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So I'm reinstalling a whole system, which has Linux and Windows, and I'm making a "shared" NTFS partition to hold data for both.

Thing is, would affect anything if I setup the partitioning scheme from Gparted before installing Windows?

Gparted can make NTFS partitions just fine via NTFS-3G, but I don't know if the partition would be exactly as what Windows would create with its partition manager.

Say, differences in versions. I believe NTFS changed a bit between Windows XP and Windows Vista for example, what kind of NTFS does Gparted creates? Or they're all the same? Or does it varies depending on the NTFS-3G version?

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    Windows recognized Gparted created NTFS partitions just fine. – acejavelin Nov 26 '16 at 22:58
  • Of course, I'm asking if there is a functional difference. ie, "Gparted created NTFS dont support X feature that Windows 7 uses to do Y thing". Or if they're functionally equivalent. – TheStack Nov 30 '16 at 4:19
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    NTFS hasn't changed since 2001 when v3.1 was introduced in Windows XP. All ntfs-3g modules in use today create v3.1 file systems (unless you have a version of linux from before 2001). – acejavelin Nov 30 '16 at 12:30
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To answer your question bluntly... No, there is no difference, they are all the same, and there is no cause for concern here.

NTFS as a filesystem hasn't changed in 15 years, since v3.1 was introduced in 2001 with Windows XP.

Although subsequent versions of Windows added new file system-related features, they did not change NTFS itself.

https://en.wikipedia.org/wiki/NTFS

NTFS-3G, Gparted, and other utilities all adhere to that standard, unless you have an ancient installation of Linux from prior to 2001, you have no cause for concern. Although the filesystem version is not lists specifically for NTFS-3G, a look at it's features clearly lines up with version v3.1.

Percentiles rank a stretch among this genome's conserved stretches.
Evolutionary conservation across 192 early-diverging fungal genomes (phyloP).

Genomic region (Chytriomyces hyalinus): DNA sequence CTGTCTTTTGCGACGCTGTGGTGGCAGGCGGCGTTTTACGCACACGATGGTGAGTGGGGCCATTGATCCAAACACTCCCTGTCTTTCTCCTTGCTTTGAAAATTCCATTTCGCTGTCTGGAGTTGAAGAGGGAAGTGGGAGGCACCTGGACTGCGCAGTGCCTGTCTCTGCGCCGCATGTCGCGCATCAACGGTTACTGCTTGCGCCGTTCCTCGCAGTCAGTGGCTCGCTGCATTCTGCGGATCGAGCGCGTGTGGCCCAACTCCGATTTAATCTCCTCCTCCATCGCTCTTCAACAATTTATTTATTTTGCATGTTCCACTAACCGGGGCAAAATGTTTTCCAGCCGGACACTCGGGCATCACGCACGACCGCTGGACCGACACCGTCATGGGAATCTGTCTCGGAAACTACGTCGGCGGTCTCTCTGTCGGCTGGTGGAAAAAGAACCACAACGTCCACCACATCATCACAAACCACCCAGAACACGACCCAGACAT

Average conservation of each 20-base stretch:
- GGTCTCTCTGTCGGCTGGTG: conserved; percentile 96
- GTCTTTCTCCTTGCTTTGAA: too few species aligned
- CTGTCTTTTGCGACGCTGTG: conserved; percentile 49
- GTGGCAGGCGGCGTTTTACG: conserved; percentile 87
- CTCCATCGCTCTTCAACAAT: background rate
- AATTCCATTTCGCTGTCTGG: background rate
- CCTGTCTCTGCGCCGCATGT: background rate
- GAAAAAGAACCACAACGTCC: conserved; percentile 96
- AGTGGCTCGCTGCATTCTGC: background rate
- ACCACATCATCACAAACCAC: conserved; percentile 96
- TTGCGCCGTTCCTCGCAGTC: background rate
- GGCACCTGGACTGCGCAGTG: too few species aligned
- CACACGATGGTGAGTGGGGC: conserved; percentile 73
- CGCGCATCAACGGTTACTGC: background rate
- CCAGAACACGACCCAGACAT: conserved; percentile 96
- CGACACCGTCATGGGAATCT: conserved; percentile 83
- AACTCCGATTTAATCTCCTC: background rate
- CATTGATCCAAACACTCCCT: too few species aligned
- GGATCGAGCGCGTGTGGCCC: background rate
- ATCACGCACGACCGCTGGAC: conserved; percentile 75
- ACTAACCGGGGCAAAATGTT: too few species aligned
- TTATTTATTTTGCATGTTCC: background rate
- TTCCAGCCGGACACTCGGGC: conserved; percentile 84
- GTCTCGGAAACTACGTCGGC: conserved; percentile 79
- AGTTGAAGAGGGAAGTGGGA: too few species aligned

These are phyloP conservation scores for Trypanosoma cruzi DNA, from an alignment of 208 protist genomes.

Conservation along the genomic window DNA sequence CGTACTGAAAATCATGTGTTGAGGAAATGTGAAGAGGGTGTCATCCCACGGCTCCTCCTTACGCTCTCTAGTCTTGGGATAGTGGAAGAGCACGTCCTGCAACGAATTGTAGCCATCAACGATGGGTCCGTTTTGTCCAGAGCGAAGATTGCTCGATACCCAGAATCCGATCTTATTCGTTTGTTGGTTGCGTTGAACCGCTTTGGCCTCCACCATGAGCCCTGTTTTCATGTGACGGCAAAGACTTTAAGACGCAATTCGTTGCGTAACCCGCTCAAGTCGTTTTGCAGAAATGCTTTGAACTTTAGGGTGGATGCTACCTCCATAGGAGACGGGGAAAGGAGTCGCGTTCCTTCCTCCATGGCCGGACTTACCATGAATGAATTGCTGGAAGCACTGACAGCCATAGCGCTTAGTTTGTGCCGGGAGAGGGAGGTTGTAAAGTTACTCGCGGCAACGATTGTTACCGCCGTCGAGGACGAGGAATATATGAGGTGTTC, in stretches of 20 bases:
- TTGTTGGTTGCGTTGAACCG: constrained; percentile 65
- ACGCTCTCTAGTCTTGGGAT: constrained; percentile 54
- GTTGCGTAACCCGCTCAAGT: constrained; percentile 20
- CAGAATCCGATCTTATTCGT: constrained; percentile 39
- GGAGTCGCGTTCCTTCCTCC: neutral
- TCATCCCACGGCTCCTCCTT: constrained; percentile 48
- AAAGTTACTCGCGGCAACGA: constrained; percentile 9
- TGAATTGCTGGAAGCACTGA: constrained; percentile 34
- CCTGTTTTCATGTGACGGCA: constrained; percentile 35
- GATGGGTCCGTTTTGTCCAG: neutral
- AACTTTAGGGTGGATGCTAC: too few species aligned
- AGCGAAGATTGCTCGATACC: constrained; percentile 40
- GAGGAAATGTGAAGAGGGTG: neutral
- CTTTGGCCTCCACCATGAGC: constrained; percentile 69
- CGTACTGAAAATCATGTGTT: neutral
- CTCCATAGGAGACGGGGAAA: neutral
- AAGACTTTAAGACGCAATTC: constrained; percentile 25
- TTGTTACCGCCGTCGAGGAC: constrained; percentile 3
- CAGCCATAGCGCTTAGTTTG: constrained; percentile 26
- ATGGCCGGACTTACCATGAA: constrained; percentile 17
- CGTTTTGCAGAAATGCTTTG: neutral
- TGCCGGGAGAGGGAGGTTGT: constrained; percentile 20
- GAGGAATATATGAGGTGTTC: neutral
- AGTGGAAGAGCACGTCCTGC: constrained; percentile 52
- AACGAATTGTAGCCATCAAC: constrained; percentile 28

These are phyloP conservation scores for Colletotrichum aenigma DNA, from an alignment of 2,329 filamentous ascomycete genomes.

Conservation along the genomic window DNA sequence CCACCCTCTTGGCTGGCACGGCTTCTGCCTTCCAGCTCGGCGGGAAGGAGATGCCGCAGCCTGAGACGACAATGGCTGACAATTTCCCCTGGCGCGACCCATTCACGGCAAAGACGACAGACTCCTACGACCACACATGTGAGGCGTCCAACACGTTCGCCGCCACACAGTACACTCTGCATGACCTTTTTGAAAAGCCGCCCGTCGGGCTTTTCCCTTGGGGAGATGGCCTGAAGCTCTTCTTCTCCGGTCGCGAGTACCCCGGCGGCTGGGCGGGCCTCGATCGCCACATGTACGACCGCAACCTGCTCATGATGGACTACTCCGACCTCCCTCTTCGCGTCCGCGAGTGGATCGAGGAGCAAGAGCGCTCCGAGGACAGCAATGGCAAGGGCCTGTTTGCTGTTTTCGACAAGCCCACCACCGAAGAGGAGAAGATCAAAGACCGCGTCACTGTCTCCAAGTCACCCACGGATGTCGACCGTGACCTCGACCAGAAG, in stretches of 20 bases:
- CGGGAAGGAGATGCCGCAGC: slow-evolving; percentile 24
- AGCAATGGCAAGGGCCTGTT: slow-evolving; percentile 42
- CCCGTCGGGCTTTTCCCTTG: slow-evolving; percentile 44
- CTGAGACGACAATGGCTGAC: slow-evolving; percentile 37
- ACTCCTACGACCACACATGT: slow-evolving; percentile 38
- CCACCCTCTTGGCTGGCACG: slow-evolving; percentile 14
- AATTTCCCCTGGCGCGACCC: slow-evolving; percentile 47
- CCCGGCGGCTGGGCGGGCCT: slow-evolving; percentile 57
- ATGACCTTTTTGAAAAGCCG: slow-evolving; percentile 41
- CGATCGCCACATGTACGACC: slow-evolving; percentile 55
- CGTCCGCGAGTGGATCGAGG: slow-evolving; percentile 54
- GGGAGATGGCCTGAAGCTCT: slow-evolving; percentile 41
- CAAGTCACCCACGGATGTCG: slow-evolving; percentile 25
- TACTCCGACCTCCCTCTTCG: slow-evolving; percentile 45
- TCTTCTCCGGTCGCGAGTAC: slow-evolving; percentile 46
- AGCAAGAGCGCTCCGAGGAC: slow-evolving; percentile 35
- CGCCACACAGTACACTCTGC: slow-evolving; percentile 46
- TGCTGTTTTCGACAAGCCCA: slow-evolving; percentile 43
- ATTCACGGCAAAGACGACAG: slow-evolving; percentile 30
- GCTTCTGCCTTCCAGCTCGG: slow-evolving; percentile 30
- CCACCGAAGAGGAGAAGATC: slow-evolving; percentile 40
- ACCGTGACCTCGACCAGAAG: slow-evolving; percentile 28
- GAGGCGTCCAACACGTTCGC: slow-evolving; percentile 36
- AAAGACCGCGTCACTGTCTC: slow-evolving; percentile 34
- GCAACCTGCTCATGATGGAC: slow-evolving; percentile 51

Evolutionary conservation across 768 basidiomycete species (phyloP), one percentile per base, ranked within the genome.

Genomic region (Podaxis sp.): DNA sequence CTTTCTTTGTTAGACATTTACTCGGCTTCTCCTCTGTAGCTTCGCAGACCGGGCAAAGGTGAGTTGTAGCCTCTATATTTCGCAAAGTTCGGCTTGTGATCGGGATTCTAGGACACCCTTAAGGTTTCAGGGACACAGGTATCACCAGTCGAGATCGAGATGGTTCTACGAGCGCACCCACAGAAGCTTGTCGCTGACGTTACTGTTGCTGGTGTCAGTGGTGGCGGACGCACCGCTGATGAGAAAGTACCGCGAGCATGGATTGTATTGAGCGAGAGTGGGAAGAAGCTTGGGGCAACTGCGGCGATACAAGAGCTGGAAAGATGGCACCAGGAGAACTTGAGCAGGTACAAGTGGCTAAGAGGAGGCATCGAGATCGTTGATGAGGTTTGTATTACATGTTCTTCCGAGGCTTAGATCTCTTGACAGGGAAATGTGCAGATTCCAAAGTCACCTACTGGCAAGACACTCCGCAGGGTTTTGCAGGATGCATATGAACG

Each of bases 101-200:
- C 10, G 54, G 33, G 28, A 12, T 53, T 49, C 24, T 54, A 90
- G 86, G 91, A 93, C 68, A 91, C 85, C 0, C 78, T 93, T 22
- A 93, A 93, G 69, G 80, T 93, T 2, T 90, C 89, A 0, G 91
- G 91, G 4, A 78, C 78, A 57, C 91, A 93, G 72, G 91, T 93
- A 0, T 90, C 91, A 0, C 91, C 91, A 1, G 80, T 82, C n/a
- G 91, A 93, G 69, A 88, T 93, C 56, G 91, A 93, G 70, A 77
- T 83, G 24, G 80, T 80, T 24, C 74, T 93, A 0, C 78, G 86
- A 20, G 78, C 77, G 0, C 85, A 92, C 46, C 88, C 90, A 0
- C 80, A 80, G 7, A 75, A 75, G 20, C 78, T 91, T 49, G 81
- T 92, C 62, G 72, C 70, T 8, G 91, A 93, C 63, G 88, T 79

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    no, even though Linux can recognize the partition, it might not be able to recognized new features and files structures in a NTFS partition written by newer Windows. – phuclv Nov 30 '16 at 13:17
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They just added new features for what the OS can do with them, older system's will simply not know what to do with it and will essentially treat it as a part of the file that's simply never asked for by an application - except for the rare situation of extremely large filesystems and file-names, older computers will usually see them but be unable to rename, delete, or move some files, or possibly have trouble booting from it. Old OS's might not add the redundant Master File Tables, so a Pre-XP version of windows or an old *nix version would only use the Primary - but the File System starts out the same when it's empty of data (and running chkdsk will make the necessary backup entry copies). Just don't use windows server file data dedup on it in windows or the other OS might not read parts of some files. any other Questions?

(You can always review this: https://en.wikipedia.org/wiki/NTFS - and if there's anything you find that you have a question/worry/concern about ask away!)

  • Well yeah, what kind of NTFS Gparted creates? There it says NTFS was updated up to 3.1 with Windows XP, thats the kind of NTFS Gparted creates? Or which exactly? – TheStack Nov 30 '16 at 4:17
  • "what kind of NTFS does Gparted creates? Or they're all the same? Or does it varies depending on the NTFS-3G version?" – TheStack Nov 30 '16 at 4:19
  • @TheStack NTFS-3G, and all modern utilities like Gparted, create v3.1 NTFS file systems, it hasn't changed for close to 15 years... it is the only only NTFS filesystem version in widespread use and it hasn't changed since Windows XP. – acejavelin Nov 30 '16 at 12:33

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